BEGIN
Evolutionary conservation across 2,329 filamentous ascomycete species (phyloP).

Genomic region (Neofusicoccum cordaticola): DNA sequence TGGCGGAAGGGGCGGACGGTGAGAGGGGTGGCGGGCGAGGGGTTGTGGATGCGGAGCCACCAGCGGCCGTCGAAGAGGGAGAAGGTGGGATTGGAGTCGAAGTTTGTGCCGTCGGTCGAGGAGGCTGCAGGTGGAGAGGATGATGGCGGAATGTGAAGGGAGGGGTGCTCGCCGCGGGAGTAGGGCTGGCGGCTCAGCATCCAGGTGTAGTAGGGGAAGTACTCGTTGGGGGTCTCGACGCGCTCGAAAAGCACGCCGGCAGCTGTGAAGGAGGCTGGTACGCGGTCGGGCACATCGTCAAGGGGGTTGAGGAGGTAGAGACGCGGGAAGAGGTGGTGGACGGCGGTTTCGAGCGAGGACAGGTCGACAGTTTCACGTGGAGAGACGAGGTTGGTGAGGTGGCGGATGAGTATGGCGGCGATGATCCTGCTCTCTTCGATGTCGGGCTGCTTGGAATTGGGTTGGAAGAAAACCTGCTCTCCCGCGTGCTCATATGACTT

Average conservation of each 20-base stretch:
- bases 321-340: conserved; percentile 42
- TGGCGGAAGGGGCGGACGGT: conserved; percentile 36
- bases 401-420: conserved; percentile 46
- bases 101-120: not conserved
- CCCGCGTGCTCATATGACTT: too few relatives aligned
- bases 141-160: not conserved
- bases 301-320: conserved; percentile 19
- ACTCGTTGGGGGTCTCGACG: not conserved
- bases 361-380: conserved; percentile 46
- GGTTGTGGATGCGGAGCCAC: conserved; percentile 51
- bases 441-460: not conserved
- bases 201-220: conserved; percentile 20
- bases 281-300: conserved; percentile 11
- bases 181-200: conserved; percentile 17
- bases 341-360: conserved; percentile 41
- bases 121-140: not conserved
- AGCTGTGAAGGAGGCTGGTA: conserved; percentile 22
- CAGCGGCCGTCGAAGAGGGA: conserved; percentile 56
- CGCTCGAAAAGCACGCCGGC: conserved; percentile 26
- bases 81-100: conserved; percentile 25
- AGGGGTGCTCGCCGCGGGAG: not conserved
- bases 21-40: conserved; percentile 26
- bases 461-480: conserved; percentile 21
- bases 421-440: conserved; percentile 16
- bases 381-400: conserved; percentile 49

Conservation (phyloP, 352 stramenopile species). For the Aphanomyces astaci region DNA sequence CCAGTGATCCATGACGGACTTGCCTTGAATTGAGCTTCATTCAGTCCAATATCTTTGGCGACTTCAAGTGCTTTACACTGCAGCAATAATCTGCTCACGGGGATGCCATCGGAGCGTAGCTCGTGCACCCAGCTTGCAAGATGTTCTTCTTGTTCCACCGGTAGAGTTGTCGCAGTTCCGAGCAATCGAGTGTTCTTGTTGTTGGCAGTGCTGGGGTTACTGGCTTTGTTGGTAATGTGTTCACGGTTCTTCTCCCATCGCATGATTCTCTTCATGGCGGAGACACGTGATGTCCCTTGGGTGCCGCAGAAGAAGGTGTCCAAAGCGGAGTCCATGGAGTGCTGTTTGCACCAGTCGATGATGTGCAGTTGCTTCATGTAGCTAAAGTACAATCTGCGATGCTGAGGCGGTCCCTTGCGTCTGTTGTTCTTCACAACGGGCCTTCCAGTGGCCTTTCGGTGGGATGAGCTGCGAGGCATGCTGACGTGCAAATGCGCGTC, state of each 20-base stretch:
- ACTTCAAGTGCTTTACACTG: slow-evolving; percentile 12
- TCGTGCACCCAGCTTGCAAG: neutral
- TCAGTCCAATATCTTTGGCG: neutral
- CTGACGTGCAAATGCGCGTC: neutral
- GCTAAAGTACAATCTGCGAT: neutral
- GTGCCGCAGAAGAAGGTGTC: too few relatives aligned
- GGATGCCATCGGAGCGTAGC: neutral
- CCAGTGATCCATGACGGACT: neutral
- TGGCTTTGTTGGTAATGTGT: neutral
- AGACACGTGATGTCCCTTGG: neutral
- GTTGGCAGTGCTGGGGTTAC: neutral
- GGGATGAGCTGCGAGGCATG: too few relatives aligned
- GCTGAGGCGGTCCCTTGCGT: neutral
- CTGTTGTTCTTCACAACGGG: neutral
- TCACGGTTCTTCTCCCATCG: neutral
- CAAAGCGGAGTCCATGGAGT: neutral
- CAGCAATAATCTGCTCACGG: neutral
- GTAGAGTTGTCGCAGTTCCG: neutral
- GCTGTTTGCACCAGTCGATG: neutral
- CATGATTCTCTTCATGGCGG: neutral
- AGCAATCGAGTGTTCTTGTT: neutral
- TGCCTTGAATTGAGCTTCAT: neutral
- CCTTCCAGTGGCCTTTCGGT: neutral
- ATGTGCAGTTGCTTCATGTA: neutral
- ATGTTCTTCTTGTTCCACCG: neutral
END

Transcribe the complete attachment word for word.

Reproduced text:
Evolutionary conservation across 2,329 filamentous ascomycete species (phyloP).

Genomic region (Neofusicoccum cordaticola): DNA sequence TGGCGGAAGGGGCGGACGGTGAGAGGGGTGGCGGGCGAGGGGTTGTGGATGCGGAGCCACCAGCGGCCGTCGAAGAGGGAGAAGGTGGGATTGGAGTCGAAGTTTGTGCCGTCGGTCGAGGAGGCTGCAGGTGGAGAGGATGATGGCGGAATGTGAAGGGAGGGGTGCTCGCCGCGGGAGTAGGGCTGGCGGCTCAGCATCCAGGTGTAGTAGGGGAAGTACTCGTTGGGGGTCTCGACGCGCTCGAAAAGCACGCCGGCAGCTGTGAAGGAGGCTGGTACGCGGTCGGGCACATCGTCAAGGGGGTTGAGGAGGTAGAGACGCGGGAAGAGGTGGTGGACGGCGGTTTCGAGCGAGGACAGGTCGACAGTTTCACGTGGAGAGACGAGGTTGGTGAGGTGGCGGATGAGTATGGCGGCGATGATCCTGCTCTCTTCGATGTCGGGCTGCTTGGAATTGGGTTGGAAGAAAACCTGCTCTCCCGCGTGCTCATATGACTT

Average conservation of each 20-base stretch:
- bases 321-340: conserved; percentile 42
- TGGCGGAAGGGGCGGACGGT: conserved; percentile 36
- bases 401-420: conserved; percentile 46
- bases 101-120: not conserved
- CCCGCGTGCTCATATGACTT: too few relatives aligned
- bases 141-160: not conserved
- bases 301-320: conserved; percentile 19
- ACTCGTTGGGGGTCTCGACG: not conserved
- bases 361-380: conserved; percentile 46
- GGTTGTGGATGCGGAGCCAC: conserved; percentile 51
- bases 441-460: not conserved
- bases 201-220: conserved; percentile 20
- bases 281-300: conserved; percentile 11
- bases 181-200: conserved; percentile 17
- bases 341-360: conserved; percentile 41
- bases 121-140: not conserved
- AGCTGTGAAGGAGGCTGGTA: conserved; percentile 22
- CAGCGGCCGTCGAAGAGGGA: conserved; percentile 56
- CGCTCGAAAAGCACGCCGGC: conserved; percentile 26
- bases 81-100: conserved; percentile 25
- AGGGGTGCTCGCCGCGGGAG: not conserved
- bases 21-40: conserved; percentile 26
- bases 461-480: conserved; percentile 21
- bases 421-440: conserved; percentile 16
- bases 381-400: conserved; percentile 49

Conservation (phyloP, 352 stramenopile species). For the Aphanomyces astaci region DNA sequence CCAGTGATCCATGACGGACTTGCCTTGAATTGAGCTTCATTCAGTCCAATATCTTTGGCGACTTCAAGTGCTTTACACTGCAGCAATAATCTGCTCACGGGGATGCCATCGGAGCGTAGCTCGTGCACCCAGCTTGCAAGATGTTCTTCTTGTTCCACCGGTAGAGTTGTCGCAGTTCCGAGCAATCGAGTGTTCTTGTTGTTGGCAGTGCTGGGGTTACTGGCTTTGTTGGTAATGTGTTCACGGTTCTTCTCCCATCGCATGATTCTCTTCATGGCGGAGACACGTGATGTCCCTTGGGTGCCGCAGAAGAAGGTGTCCAAAGCGGAGTCCATGGAGTGCTGTTTGCACCAGTCGATGATGTGCAGTTGCTTCATGTAGCTAAAGTACAATCTGCGATGCTGAGGCGGTCCCTTGCGTCTGTTGTTCTTCACAACGGGCCTTCCAGTGGCCTTTCGGTGGGATGAGCTGCGAGGCATGCTGACGTGCAAATGCGCGTC, state of each 20-base stretch:
- ACTTCAAGTGCTTTACACTG: slow-evolving; percentile 12
- TCGTGCACCCAGCTTGCAAG: neutral
- TCAGTCCAATATCTTTGGCG: neutral
- CTGACGTGCAAATGCGCGTC: neutral
- GCTAAAGTACAATCTGCGAT: neutral
- GTGCCGCAGAAGAAGGTGTC: too few relatives aligned
- GGATGCCATCGGAGCGTAGC: neutral
- CCAGTGATCCATGACGGACT: neutral
- TGGCTTTGTTGGTAATGTGT: neutral
- AGACACGTGATGTCCCTTGG: neutral
- GTTGGCAGTGCTGGGGTTAC: neutral
- GGGATGAGCTGCGAGGCATG: too few relatives aligned
- GCTGAGGCGGTCCCTTGCGT: neutral
- CTGTTGTTCTTCACAACGGG: neutral
- TCACGGTTCTTCTCCCATCG: neutral
- CAAAGCGGAGTCCATGGAGT: neutral
- CAGCAATAATCTGCTCACGG: neutral
- GTAGAGTTGTCGCAGTTCCG: neutral
- GCTGTTTGCACCAGTCGATG: neutral
- CATGATTCTCTTCATGGCGG: neutral
- AGCAATCGAGTGTTCTTGTT: neutral
- TGCCTTGAATTGAGCTTCAT: neutral
- CCTTCCAGTGGCCTTTCGGT: neutral
- ATGTGCAGTTGCTTCATGTA: neutral
- ATGTTCTTCTTGTTCCACCG: neutral